Political Correctness Doesn't Live Here Anymore (Doc's p.c. W/O)
May 10, 2005
Popular Products in BooksThe Bottom Line When have I ever not been politically correct?
Okay, so the good doctor wants my thoughts on politically correct thinking. Let's see when I was doing poetry readings in the early 90s, I had a few thoughts. As early as 1991, I had a poem written called F*** the Politically Correct. I can remember a music club in New York called Wetlands Preserve. They would advertise that they held politically correct poetry readings. Uh, uh! George Schaefer just walked into the building. Political correctness doesn't live here anymore.
So let's get started with this situation.
1. What words do I choose to get offended by?
It usually requires a string of words and bad intent for me to get offended and it's really a case by case process. As for specific words aimed at my own group. I'm half Irish and half German. I often refer to myself as McKraut so I don't take things too seriously.
2. Am I actually part of the group that the words are aimed at?
Usually I'm offended in a situation when a person is being directly diminished. As a fellow human being that would make me part of the group being attacked.
3. Why do I take offense at them?
Again, it's really a situation thing. When a person is being directly belittled and harmed, it is upsetting to me. It's not based on the words themselves. It's based on potential consequences that might arise.
4. too lazy to type all. Can I make the word Jew positive?
It already is a positive word. Members of the Jewish faith are Jews. It's tragic that the word itself has become derogatory to some. Imagine if you could belittle a person merely by calling them Italian or Baptist. Although I have to admit that I sometimes feel disparaged when someone calls me a Poet. Perish the thought, please. Jews should be proud of who they are and of their heritage.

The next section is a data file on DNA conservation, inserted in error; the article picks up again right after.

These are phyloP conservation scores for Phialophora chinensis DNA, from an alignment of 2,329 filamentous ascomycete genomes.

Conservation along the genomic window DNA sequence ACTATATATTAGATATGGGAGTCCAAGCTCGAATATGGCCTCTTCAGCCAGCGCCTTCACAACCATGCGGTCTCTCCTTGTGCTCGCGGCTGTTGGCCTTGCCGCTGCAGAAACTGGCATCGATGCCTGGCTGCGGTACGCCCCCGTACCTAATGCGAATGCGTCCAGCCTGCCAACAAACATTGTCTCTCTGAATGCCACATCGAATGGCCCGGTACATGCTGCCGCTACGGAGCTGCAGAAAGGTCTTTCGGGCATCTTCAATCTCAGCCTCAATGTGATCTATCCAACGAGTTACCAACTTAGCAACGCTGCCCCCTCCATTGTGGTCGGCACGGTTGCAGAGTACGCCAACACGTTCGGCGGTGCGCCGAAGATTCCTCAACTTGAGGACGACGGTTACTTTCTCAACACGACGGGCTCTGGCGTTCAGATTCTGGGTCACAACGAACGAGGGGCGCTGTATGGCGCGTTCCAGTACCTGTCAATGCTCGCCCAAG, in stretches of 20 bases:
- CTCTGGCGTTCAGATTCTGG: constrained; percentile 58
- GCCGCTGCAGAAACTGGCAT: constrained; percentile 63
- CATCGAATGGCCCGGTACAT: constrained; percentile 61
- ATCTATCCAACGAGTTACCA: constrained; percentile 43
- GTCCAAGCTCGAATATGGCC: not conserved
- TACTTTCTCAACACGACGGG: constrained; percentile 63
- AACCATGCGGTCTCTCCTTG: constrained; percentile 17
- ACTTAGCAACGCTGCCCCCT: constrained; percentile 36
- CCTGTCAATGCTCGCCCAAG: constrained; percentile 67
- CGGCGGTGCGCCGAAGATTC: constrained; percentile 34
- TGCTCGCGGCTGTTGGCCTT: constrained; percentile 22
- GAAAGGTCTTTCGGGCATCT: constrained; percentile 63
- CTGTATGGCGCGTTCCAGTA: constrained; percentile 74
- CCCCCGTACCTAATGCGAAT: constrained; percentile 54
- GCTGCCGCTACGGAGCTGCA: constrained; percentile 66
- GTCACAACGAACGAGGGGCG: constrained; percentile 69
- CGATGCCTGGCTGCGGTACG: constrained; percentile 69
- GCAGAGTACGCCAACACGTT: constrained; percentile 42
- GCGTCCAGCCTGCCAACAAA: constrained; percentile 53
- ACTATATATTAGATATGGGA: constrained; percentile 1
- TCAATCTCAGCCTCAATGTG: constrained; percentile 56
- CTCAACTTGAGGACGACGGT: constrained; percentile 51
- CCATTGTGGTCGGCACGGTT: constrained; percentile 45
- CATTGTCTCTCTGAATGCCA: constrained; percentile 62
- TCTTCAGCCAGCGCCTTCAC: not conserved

5. Black is beautiful. I have oriented myself to like Asians. Jewish wry is delicious. His panic is better than her panic. What was the question here? I think there are many positives with every culture and group. There are also negatives. To paraphrase a bard named Bill, human is a giddy thing.
6. Positives out of derogatory slurs.
Lenny Bruce believed that by using slurs often we can reduce their power to hurt. I guess that's true. A lot of uppity homosexuals have co-opted the word queer. Now us heteros have to find a new word to make fun of them. I guess I'll go smoke a f*g and think it over.
7. Another long one.
I'll relate some of my experiences with spoken word/poetry readings. I have often used racial slurs in my writing. If it fits the context of the story or poem, I have to use it. You have to trust your audience will be intelligent enough to understand the context. I actually found when I did readings that European Americans were squirming more than colored people when I dealt with racial matters. I have screamed the "N" word in front of predominantly black audiences and lived to tell about it. I also offended a lot of crackers with the "W" word that rhymes with the "N" word. A lot of African Americans were quite amused by my poem W!gger Piece of Sh!t. The bleeding heart white liberals are the ones who are bigoted because they're not giving African Americans credit for being smart enough to understand the intent of the work.
Generally, I address my black friends by their names. But I've found that bleeding heart white liberals are the ones who cry the most at my refusal to waste my breath on a seven syllable term like African American when the one syllable word black works just fine. D@mn, Wonder Bread! Nearly every day at work, I have to pow wow with negro friends to discuss the guests on the Howard Stern show that morning. I don't think terminology is all that important.
People are always getting bent out of shape over little things. I don't have time to worry about it. I recently had some people in work upset because of a joke. I was telling someone about the Frank Zappa statue in Vilnius. I joked that I broke out one of those little carpets that Muslims use to pray on and knelt before the statue praying. Apparently someone believed that I actually did this and felt I was belittling Muslims. Come on, people, would Frank approve of me behaving in such a manner?
I could probably continue rambling on this subject but I'm getting bored. I'm still a first amendment boy at heart but you do need to know when to quit. And for this review, that time is now.
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